Op-Ed By Lauren Paylor: I Am A Black Woman. I Am A Woman. I Am.

I am a Black woman. I am a woman. I am.

Op-Ed by Lauren Chaddaisha Paylor

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📸: The ever so talented @misanharriman _ We need to support the black people in our industry. We rely on them heavily for positions and jobs that we do not value. To do the hard labor, and work without credit. But our industry doesn't have a racism issue? . . Their opinions are often not valued and their voices often go unheard. We need to stand up for them when unjust matters occur and ensure that they feel protected in their establishments. This needs to change. NOW. I want more people that look like me to succeed in our industry. To just be given an opportunity and standing chance. That really begins with you, all of you. Support, educate, stand up and speak up. ♥️✊🏿 . . #blacklivesmatter #saytheirnames #foodandbeverage #opportunity #systemicracism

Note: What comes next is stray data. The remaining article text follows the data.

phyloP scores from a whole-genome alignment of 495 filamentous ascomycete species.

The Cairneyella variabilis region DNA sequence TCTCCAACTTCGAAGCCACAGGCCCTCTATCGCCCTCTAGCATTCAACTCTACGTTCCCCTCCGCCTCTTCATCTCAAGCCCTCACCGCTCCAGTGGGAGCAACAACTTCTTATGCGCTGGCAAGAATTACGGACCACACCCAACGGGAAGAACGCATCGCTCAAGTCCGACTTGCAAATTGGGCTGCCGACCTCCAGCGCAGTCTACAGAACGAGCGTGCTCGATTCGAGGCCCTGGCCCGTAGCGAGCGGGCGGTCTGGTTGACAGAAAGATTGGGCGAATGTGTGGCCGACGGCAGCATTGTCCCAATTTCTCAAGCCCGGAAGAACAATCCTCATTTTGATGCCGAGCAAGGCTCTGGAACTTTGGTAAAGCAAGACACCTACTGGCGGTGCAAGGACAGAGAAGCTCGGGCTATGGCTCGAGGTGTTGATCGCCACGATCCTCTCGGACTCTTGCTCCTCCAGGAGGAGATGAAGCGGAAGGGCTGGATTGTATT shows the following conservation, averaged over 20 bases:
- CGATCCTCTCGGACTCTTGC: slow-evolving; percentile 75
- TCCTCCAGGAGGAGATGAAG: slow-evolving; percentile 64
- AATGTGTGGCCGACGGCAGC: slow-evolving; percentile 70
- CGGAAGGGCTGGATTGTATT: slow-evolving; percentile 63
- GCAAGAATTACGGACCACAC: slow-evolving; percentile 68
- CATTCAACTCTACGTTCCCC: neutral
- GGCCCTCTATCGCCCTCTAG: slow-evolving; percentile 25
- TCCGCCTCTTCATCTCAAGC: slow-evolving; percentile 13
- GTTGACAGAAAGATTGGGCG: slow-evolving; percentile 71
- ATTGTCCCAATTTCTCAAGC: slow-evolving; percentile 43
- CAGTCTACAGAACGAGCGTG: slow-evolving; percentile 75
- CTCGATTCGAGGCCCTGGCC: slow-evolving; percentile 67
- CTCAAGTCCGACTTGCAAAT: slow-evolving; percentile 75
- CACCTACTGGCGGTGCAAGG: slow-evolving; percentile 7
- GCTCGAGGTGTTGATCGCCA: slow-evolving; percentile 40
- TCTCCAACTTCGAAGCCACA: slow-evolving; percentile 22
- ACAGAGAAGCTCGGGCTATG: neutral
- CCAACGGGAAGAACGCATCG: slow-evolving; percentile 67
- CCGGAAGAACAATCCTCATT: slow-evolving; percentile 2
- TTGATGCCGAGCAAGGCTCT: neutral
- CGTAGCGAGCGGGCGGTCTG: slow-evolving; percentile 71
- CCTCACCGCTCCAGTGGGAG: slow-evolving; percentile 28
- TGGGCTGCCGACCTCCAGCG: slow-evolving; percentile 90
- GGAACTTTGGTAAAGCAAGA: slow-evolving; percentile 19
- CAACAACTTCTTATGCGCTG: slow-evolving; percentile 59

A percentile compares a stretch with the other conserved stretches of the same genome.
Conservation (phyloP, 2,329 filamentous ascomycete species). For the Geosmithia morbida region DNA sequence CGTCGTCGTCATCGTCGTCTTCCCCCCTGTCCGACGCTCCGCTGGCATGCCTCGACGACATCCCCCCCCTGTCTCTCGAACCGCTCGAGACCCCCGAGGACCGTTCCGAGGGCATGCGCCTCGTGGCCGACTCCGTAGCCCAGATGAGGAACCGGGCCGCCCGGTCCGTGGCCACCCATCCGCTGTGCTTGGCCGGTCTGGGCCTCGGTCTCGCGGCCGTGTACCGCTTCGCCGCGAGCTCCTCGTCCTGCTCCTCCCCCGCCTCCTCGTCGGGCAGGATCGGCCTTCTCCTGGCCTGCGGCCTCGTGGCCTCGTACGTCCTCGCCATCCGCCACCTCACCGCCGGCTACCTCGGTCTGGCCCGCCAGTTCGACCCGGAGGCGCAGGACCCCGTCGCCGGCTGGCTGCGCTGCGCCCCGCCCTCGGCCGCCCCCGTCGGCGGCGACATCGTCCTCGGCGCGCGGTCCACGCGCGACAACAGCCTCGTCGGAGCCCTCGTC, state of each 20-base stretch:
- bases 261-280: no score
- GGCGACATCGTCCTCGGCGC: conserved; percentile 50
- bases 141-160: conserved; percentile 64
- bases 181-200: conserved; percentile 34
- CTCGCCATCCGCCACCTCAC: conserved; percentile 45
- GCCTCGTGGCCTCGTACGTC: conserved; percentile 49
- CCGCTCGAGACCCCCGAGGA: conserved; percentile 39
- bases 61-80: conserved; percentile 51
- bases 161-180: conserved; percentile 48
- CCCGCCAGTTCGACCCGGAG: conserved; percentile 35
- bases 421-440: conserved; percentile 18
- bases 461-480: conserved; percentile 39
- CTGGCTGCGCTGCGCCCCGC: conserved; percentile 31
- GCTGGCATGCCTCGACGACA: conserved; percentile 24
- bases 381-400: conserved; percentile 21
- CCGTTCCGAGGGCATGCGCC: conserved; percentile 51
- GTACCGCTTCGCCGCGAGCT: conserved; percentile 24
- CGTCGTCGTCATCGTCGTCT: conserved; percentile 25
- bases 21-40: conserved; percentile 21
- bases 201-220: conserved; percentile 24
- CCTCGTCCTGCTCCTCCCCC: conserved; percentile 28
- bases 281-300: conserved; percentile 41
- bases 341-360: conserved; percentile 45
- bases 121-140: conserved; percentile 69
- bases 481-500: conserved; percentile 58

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When I take a step back to think about my experience in the food and beverage industry, I’ve been blessed. I have had the opportunity to work at and manage Michelin Starred Restaurants and James Beard Awarded establishments, worked directly under managers who were included in publications from sites and magazines such as Imbibe and Punch. Attended events such as Tales of the Cocktails and Portland Cocktail Week at my company’s expense and have been able to successfully pass my sommelier and cicerone level one.